In contrast, this hunting wasp (below) of the Crabonidae family, Argogorytes mystaceus (commonly known as the Field Digger Wasp) is not a cleptoparasite, but may be host species to other parasitic wasps species, such as the cleptoparasitic nyssonine wasp, Nysson spinosus.  

You'll note that whereas this wasp is black with yellow stripes, the bee above is yellow with black stripes.  They are about the same size as each other, and for those unfamiliar with these species of bee and wasp, the nomad bee could be mistaken for a wasp. 

Argogorytes mystaceus, the Field Digger Wasp as before, foraging on a purple knapweed flower.Argogorytes mystaceus, the Field Digger Wasp.

Like Andrena (mining) bee species, the Field Digger Wasp burrows a tunnel into soil and creates nest cells in which it lays an egg, then provisions the cell with food for emerging grubs.  

the same field digger wasp, rear view.The small Field Digger Wasp is very similar in size to a Nomad Bee.

A key difference however, is that whereas most bees provide food for their young in the form of nectar and pollen, wasps – including the Field Digger Wasp, provide food for their grubs in the form of other small invertebrates, such as bug nymphs. Although there are exceptions on both sides.  Some bees eat meat, and recently, it has even been argued that bees are not vegetarian at all, but are omnivores).  Additionally, there are wasps that feed pollen to their offspring.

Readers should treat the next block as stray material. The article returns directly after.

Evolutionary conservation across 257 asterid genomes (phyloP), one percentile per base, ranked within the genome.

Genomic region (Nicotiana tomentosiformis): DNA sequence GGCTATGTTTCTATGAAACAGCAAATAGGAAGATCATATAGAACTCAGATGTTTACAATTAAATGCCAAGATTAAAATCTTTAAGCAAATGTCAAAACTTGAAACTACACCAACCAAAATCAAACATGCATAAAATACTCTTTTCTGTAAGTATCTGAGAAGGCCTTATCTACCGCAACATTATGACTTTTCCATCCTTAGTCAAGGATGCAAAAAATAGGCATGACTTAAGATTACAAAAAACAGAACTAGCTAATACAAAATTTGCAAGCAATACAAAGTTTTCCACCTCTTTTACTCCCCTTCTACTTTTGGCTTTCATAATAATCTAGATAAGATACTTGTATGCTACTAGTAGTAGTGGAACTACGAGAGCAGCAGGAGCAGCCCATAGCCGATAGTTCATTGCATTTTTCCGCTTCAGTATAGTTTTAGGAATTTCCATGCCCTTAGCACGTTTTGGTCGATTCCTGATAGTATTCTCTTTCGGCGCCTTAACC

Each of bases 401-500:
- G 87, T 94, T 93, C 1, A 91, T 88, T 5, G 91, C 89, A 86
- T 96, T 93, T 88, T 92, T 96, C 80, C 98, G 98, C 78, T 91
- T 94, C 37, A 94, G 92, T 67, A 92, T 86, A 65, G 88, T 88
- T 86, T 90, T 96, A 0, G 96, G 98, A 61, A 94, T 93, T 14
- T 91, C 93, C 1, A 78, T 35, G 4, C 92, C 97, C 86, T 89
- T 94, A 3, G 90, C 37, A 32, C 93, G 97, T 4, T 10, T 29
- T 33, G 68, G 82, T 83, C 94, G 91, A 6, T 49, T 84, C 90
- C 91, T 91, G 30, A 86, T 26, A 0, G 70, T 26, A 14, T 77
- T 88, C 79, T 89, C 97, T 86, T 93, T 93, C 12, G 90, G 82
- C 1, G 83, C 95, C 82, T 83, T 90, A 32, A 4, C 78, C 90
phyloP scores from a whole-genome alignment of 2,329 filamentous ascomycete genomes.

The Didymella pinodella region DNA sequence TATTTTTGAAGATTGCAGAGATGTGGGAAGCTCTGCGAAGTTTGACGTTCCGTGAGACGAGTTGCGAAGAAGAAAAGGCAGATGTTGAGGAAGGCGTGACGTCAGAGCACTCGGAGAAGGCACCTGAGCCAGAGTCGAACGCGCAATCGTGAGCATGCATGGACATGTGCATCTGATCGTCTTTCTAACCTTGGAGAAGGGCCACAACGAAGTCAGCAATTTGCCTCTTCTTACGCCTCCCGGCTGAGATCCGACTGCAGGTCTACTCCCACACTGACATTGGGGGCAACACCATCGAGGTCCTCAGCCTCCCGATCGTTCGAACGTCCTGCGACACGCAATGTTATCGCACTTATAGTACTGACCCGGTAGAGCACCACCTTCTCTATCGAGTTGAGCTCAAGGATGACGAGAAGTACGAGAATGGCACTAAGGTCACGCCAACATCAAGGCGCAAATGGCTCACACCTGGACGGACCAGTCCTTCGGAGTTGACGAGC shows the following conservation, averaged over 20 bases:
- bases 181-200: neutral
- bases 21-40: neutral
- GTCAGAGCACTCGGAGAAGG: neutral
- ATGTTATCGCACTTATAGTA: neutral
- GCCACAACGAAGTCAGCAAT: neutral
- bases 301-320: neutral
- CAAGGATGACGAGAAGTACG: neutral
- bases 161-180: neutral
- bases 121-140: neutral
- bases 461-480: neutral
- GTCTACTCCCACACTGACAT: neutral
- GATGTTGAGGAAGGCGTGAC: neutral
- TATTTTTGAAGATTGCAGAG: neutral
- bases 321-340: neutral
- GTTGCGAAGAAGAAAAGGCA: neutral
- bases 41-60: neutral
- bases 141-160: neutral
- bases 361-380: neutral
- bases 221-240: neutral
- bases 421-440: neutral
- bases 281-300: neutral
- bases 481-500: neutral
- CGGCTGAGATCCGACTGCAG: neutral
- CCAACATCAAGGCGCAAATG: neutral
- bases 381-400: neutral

Black and yellow striped Field Digger Wasp on knapweed

  Field Digger Wasp:

  • Wasp
  • Makes a burrow and nest cells where its young are reared, just like Andrena (mining bees).
  • Provisions each nest cell with food such as bug nymphs for its young. 

Yellow Gooden's nomad bee with black stripes on yellow flower

  Gooden's Nomad Bee:

  • Bee
  • Is a cleptoparasite, so it doesn't make its own nest - instead it uses that of the target host.
  • For feeding its young, it relies on the food provided by the host bee for its own offspring.

Interestingly, the Field Digger Wasp is more closely related to bees than to social wasps  (Vespidae).

A social wasp (Vespid) species, a yellow wasp with black markings, this one perched on a leaf.The Field Digger Wasp is more closely related to certain bee species than it is to this social wasp (Vespid) species above.

Another type of bee that can be mistaken for a wasp include wool carders that have more yellow on their bodies.

Anthidium manicatum, Wool Carder Bees can look similar to wasps with its yellow and black markings.  Wool carders with more vibrant yellow tend to look quite like wasps. Foraging on a pink flower.Anthidium manicatum, Wool Carder Bees can look similar to wasps, depending on the amount of yellow on the body.

Even scientists can make mistakes!

The similarity between wasps and bees can even sometimes result in misidentification for experienced scientists.  A bee called Neolarra was originally thought to be a wasp when it was first discovered by scientists.

Neolarra pruinose female - photograph by The Packer Lab - Bee Tribes of the World - from Wikimedia Commons.Neolarra pruinose female - photograph by The Packer Lab - Bee Tribes of the World - from Wikimedia Commons.